The use case for load monitoring when determining existing current demand on an electrical installation | Chauvin Arnoux

The use case for load monitoring when determining existing current demand on an electrical installation | Chauvin Arnoux

Julian Grant, General Manager at Chauvin Arnoux UK, discusses a use case for load monitoring when considering additions or alterations to an electrical installation.

When the landlord of the Magpie & Crown in Brentford was contacted by the brewery with a request to put forward a costed proposal for a major refurbishment of the pub and kitchen, he called in his friend and local contractor Chas at Tentacle Electrical to discuss what electrical works may need doing.

Upon first examination Chas discovered that the pub was being fed from a single phase 100 A supply which went on to feed three sub-distribution boards. One of these supplied the kitchen, one the general pub and bar area, and the third fed several rooms on the second floor that were rented out on long term leases.

The first clue that there might already be an issue with the suitability of the supply for the existing loads, let alone any gastronomic proposals for expansion, was the small pool of “black sticky stuff” that had obviously oozed out of the incoming supply cable at some point and collected on top of some trunking below it.

It was at this stage that Chas decided it would be necessary to see what the existing current demand was on the supply, since it had previously already got hot. He then contacted Chauvin Arnoux UK for some advice.

Power and energy logging

Once we’d considered the application a PEL103 3-phase power and energy logger was specified, complete with three flexible current sensors. Although the supply was obviously not 3-phase, the PEL103 was utilised due to its ability to also log three single-phase circuits.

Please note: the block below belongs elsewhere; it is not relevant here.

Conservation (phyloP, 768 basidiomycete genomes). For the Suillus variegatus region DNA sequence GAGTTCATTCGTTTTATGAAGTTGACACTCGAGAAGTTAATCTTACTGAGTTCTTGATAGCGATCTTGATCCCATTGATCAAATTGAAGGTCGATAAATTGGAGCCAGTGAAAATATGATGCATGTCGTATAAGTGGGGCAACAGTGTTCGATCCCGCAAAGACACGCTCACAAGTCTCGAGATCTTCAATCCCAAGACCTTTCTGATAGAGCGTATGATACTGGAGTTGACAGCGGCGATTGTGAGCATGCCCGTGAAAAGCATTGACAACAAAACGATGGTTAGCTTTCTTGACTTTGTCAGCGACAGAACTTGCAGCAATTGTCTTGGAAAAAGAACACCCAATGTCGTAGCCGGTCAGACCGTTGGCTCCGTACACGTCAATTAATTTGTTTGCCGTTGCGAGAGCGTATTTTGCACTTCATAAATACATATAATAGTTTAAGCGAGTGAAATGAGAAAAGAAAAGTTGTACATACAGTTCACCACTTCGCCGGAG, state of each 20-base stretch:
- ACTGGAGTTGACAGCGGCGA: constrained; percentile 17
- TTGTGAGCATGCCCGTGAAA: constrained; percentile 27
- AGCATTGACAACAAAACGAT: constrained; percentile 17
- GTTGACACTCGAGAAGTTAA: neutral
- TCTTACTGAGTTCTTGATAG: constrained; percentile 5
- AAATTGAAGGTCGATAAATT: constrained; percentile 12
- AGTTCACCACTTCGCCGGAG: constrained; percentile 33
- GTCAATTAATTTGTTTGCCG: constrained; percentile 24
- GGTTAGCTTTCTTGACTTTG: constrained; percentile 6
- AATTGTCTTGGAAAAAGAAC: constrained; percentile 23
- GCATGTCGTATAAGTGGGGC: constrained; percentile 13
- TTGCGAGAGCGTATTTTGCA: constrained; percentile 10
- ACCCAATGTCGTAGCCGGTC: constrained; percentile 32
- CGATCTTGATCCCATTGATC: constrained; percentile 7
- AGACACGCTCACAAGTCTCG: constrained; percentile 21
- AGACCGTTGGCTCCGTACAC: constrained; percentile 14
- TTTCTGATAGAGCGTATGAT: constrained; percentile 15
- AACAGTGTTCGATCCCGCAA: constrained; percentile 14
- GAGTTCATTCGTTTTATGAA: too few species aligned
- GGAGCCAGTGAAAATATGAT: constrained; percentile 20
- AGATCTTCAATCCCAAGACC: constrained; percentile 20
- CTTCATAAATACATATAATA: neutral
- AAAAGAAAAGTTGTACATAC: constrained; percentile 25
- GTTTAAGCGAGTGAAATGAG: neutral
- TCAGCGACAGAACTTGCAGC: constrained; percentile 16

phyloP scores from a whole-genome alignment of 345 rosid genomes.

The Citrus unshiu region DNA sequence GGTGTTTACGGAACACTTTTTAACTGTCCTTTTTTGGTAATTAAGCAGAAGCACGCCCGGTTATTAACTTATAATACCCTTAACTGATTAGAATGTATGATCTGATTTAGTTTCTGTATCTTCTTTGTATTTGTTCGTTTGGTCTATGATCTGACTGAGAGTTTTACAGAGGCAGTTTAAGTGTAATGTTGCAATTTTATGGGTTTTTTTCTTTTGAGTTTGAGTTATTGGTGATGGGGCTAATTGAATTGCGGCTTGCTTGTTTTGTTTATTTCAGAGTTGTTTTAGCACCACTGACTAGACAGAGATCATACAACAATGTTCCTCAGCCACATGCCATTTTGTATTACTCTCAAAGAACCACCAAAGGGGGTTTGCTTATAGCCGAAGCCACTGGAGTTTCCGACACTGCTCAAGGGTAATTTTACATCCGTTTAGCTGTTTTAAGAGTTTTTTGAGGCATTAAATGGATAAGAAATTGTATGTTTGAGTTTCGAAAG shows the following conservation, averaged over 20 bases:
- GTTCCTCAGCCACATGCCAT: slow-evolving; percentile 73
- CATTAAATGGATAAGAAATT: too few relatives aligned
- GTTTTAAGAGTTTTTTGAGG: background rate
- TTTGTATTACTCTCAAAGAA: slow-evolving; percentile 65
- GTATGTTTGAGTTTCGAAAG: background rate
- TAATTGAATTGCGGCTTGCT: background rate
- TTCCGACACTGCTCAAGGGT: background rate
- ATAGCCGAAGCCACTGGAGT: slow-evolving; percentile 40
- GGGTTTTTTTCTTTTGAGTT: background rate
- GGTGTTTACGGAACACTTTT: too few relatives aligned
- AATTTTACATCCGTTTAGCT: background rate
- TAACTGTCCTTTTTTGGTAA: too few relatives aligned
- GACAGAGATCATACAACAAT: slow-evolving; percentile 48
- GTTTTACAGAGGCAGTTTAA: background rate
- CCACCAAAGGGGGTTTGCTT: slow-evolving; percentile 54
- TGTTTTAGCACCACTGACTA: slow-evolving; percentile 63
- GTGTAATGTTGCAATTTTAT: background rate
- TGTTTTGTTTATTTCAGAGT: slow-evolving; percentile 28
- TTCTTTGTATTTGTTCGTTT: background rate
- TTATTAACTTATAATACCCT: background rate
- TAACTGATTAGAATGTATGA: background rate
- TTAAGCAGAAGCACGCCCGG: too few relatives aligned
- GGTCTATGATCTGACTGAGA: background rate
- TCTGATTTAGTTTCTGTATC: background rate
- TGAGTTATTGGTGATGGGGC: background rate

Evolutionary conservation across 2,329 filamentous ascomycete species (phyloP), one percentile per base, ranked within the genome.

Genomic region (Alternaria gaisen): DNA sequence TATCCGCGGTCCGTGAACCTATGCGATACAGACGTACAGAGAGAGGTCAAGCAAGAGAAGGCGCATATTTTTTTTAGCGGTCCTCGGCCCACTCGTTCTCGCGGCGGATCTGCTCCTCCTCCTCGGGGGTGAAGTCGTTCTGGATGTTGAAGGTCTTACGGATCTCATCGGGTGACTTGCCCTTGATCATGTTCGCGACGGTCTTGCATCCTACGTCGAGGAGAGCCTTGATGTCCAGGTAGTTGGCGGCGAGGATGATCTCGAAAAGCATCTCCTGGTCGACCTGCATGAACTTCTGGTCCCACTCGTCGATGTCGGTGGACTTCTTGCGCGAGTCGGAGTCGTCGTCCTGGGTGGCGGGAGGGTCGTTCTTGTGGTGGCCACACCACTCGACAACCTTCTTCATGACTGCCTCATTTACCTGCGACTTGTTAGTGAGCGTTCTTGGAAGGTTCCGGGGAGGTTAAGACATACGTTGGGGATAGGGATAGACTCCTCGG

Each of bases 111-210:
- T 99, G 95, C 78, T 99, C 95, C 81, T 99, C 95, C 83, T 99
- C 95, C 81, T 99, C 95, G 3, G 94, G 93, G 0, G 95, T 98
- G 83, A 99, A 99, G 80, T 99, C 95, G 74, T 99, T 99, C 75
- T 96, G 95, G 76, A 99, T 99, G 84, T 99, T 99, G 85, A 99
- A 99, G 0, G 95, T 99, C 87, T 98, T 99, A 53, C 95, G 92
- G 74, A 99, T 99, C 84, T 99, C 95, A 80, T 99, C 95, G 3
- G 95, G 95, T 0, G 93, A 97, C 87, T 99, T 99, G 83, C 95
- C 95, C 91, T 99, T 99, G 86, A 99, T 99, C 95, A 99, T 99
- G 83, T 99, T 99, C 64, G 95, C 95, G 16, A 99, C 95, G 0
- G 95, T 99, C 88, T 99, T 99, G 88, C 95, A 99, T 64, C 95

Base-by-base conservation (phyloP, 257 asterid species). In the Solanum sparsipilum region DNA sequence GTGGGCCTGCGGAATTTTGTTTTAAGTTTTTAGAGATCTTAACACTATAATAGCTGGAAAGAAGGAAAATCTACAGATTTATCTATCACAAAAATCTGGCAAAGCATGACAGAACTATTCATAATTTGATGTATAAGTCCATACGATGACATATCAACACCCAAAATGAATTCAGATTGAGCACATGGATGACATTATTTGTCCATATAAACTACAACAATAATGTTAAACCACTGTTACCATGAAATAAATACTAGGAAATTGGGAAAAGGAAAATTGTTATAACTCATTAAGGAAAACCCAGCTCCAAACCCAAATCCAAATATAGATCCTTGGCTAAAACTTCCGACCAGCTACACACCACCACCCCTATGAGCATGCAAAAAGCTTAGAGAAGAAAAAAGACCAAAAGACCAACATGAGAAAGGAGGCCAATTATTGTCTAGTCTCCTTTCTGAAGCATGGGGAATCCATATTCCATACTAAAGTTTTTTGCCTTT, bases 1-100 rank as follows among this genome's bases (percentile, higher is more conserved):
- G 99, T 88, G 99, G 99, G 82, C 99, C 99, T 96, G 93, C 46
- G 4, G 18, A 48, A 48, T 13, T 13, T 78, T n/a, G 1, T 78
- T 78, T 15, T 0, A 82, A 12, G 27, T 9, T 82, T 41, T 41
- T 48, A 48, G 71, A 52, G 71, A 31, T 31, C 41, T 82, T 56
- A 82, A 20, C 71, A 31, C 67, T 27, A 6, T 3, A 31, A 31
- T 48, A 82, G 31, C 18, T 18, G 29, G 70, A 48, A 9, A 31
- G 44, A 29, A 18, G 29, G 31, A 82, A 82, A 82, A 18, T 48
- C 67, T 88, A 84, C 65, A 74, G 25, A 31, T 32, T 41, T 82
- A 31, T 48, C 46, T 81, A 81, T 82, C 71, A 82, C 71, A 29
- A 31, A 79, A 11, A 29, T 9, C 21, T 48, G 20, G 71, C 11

Accordingly, one current sensor was connected to log the incoming supply so that we could see the total current demand, a second connected to the distribution board feeding the flats, and a third sensor on the cable supplying the distribution board feeding the kitchen.

Those three circuits were chosen on the basis that we could then see and record the total current being drawn from the supply, and the currents from the two circuits that most likely contribute the greater part of the total load.

If there was any future requirement to know the actual current consumed through the third sub-distribution board, it would be able to be calculated by taking the instantaneous current readings recorded at the incoming supply and subtracting the corresponding currents from the other two boards.

Returning after 24 days of continuous logging, the PEL103 was disconnected from the installation and the data from the SD card analysed on a PC using the included PEL software.

The maximum current drawn from the supply during the logging period was 126.6 A which occurred at 20:16:40 on 10th March 2023. While this event only spanned a period of a few seconds, there were several other times where the current drawn exceeded 100 A. On one particular evening the current could be seen to exceed 100 A for approximately four hours.

The kitchen sub-distribution board saw a maximum current of 83.57 A recorded at 13:38:41 on 5th March 2023, however this event only occurred once, and then only spanned a few seconds, with the current draw from this area generally not exceeding 50 A.

The board feeding the upstairs rooms saw a maximum current of 101.3 A which occurred at 20:44:32 on 1st March 2023, with similarly high currents being drawn around the same time every evening as the tenants returned to their rooms.

By zooming into the graphs, we could see these currents regularly switching on and off, a typical waveform signature for thermostatically controlled heating devices. This was corroborated by a reduced THD reading at the times where the resistive heating loads were on due to the high harmonics caused by low power non-linear loads, PCs, IT, LEL lights, etc. being dwarfed by the larger linear currents drawn by heating elements.

The results and graphs were converted to a report and presented to the Magpie & Crown landlord with Chas concluding that the existing 100 A supply would be adequate for the pub with headroom for some change and/or expansion of use.

However, the additional load due to the rented rooms above the pub was regularly causing the supply to be overloaded (unsurprising perhaps on the basis it was originally intend for single occupancy), and so either the flats needed to go, or the supply uprated to cope with them and any expansion of the pub. None of this detailed information would have been available without logging!

Get more details on the Chauvin Arnoux PEL103 Power-Energy Logger here

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